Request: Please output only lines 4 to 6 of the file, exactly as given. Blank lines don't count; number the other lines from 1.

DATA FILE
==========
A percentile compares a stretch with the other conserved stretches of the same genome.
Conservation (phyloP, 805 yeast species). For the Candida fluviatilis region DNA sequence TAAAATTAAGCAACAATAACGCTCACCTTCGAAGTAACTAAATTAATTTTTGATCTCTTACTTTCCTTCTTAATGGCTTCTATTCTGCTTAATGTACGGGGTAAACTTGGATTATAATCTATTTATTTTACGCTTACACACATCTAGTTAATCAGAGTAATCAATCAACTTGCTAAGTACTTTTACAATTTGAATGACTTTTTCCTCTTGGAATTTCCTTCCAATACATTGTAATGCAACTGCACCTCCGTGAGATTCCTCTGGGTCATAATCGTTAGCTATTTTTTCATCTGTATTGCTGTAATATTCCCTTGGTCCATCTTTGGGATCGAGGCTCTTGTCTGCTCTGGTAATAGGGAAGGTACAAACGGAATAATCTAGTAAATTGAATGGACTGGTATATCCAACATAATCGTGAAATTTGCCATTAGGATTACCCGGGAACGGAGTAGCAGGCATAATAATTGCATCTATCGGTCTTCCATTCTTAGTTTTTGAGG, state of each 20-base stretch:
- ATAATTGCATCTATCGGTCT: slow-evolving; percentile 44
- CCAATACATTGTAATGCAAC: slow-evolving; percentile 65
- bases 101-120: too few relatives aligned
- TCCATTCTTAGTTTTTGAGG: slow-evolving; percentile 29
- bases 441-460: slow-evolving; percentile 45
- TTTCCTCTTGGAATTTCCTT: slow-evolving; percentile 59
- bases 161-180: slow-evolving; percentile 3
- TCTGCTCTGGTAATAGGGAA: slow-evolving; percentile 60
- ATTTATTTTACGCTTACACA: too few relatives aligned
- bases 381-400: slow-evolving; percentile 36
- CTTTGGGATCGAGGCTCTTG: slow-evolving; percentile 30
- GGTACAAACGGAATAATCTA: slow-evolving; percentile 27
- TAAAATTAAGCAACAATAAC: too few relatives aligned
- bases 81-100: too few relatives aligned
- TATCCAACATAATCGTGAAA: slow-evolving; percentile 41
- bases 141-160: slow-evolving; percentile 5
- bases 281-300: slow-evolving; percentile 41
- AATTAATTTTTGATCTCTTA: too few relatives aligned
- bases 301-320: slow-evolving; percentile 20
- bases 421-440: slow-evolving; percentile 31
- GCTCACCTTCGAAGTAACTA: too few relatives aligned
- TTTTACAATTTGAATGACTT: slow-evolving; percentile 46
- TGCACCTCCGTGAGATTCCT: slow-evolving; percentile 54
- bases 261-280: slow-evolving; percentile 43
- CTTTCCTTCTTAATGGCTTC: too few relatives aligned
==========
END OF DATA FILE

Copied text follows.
- CCAATACATTGTAATGCAAC: slow-evolving; percentile 65
- bases 101-120: too few relatives aligned
- TCCATTCTTAGTTTTTGAGG: slow-evolving; percentile 29